General manager Jon Daniels reiterated yesterday that the Rangers are interested in re-signing Josh Hamilton under the right circumstances, but added that the former MVP’s current market is “somewhat status quo.”
So far at least most reports of teams being linked to Hamilton have been followed by reports–and sometimes even direct quotes–denying that interest, and there’s yet to be any speculation about a major offer being made to the 31-year-old free agent.
Daniels told Richard Durrett of ESPN Dallas that he’s “maintained dialogue” with Hamilton’s agent, adding: “I think the way that we have chosen to proceed here is that we’re not necessarily driving the timetable. There may come a time when we need to change that, but so far it’s been fine.”
In other words, the Rangers are content to sit back and wait for Hamilton’s true market to fully play out, at which point they can make a decision about whether he’s worth the price. Not jumping into the bidding war can be a dangerous tactic in some situations, but part of what makes Hamilton such an interesting free agent to track is that it’s possible the actual bidding war for him might be somewhat limited.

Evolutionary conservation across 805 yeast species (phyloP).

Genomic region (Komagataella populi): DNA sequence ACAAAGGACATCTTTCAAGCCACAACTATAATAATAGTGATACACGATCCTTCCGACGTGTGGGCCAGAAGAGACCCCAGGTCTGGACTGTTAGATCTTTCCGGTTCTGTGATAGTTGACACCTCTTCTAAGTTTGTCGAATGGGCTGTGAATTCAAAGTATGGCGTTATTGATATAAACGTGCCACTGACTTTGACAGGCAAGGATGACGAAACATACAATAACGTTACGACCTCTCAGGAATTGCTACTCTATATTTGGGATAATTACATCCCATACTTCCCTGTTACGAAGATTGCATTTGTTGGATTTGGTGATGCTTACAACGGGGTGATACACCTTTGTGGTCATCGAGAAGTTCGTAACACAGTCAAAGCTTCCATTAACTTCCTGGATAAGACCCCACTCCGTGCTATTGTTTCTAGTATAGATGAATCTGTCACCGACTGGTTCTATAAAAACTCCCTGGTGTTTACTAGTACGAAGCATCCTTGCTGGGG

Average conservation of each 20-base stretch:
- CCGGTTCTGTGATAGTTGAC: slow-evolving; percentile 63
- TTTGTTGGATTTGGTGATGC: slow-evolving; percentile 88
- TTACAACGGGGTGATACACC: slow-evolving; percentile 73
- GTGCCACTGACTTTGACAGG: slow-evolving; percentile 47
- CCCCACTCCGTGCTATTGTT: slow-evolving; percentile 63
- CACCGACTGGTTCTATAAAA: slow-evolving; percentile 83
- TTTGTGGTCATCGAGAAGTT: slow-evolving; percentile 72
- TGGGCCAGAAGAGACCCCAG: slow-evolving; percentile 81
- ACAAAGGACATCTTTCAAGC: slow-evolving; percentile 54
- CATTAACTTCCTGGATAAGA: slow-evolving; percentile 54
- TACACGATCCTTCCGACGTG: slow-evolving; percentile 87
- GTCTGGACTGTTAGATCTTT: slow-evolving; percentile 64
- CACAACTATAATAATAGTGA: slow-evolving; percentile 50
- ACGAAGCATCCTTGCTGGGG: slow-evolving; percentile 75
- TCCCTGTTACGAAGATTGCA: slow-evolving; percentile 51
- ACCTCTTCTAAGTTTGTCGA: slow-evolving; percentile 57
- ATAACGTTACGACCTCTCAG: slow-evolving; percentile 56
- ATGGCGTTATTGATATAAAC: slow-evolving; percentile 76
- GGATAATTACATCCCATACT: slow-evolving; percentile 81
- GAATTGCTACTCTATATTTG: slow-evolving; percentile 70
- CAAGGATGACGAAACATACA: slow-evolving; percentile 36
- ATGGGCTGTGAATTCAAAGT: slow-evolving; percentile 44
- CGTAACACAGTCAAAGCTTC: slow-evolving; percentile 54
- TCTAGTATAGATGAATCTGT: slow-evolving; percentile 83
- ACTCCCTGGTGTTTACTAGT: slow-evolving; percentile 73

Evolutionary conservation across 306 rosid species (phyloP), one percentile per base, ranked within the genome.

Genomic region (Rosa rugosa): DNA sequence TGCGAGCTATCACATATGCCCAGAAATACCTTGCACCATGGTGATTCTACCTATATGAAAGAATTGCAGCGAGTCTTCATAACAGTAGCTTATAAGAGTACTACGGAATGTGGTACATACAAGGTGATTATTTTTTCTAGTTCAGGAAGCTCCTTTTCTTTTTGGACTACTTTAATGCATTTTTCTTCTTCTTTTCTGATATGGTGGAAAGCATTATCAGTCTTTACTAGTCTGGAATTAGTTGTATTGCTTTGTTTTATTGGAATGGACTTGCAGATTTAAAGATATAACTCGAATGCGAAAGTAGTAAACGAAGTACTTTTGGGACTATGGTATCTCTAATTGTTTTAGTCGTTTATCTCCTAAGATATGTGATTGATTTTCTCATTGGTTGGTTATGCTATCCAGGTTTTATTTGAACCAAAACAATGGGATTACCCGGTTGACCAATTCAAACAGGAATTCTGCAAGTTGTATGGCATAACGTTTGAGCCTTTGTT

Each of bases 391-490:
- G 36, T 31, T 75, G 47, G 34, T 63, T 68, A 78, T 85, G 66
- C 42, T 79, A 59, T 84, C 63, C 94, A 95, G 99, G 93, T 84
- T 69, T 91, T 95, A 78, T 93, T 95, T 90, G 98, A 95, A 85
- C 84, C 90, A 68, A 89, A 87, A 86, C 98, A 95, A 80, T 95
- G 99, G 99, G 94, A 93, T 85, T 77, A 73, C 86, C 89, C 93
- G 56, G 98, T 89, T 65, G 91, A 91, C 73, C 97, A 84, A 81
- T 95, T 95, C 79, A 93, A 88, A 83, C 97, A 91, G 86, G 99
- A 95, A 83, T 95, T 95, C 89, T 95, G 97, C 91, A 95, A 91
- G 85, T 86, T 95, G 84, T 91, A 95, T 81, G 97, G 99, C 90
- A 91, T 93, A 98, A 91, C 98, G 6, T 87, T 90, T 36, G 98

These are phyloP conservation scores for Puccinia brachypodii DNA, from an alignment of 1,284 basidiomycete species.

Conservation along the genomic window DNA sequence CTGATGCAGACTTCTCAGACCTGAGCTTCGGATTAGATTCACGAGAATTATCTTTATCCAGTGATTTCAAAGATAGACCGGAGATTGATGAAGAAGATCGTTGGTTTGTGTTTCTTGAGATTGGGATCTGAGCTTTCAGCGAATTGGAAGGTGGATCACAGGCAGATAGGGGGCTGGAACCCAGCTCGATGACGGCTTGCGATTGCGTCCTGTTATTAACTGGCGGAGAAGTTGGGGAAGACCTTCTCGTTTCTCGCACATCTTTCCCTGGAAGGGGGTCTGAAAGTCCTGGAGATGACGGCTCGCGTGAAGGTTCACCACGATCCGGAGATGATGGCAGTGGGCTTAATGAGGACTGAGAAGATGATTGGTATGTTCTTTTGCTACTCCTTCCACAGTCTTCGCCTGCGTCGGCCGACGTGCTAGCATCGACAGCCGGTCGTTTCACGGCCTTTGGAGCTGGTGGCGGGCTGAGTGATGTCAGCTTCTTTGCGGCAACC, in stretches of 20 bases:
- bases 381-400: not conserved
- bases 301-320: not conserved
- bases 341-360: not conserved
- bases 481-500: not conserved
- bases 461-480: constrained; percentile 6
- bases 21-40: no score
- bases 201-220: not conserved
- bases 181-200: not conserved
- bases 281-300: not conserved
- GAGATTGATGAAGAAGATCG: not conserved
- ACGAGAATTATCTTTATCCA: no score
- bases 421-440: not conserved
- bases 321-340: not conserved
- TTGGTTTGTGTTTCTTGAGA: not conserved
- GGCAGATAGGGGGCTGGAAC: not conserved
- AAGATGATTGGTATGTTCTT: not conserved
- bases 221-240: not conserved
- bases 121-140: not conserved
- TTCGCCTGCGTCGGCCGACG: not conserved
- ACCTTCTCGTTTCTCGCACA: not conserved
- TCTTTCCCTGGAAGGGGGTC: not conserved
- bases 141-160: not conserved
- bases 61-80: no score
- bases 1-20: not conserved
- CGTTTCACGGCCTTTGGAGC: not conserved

The Rockies activated first baseman Ian Desmond from the 10-day disabled list on Sunday, the club announced. Cristhian Adames was designated for assignment to create roster space. Desmond is in Sunday’s lineup against the Diamondbacks, batting sixth.
Desmond, 31, signed a five-year, $70 million contract with the Rockies in December. In March, he was unfortunately hit by a pitch and suffered a broken left hand. He underwent surgery to repair the damage.
Desmond had been playing in extended spring training as a precursor to rehab games, but he looked so good that the Rockies decided to activate him from the disabled list a little early.
This wasn’t how Aaron Sanchez was supposed to make his triumphant return from the disabled list. The Blue Jays’ right-hander was activated for his first start on Sunday after undergoing a minor surgical procedure to have part of his fingernail removed. According to MLB.com’s Gregor Chisholm, the surgery should have accelerated the healing process for a troublesome blister, and the team appeared confident in the right-hander’s ability to take the mound for the tail end of their homestand. Instead, Sanchez lasted just 13 pitches before exiting the game with a split nail on his right middle finger.
The team has yet to address Sanchez’s revised timetable for return, but Chisholm points out that they should be able to roll with their current rotation through May 9. If he sits out longer, the Jays could turn to left-hander J.A. Happ, who should be eligible to start sometime next month after he makes a full recovery from a bout of left elbow inflammation.
Sanchez, 24, entered Sunday with a 4.38 ERA, 2.9 BB/9 and 6.6 SO/9 through 12 1/3 innings with Toronto. He was replaced by right-handed reliever Ryan Tepera in the top of the second inning.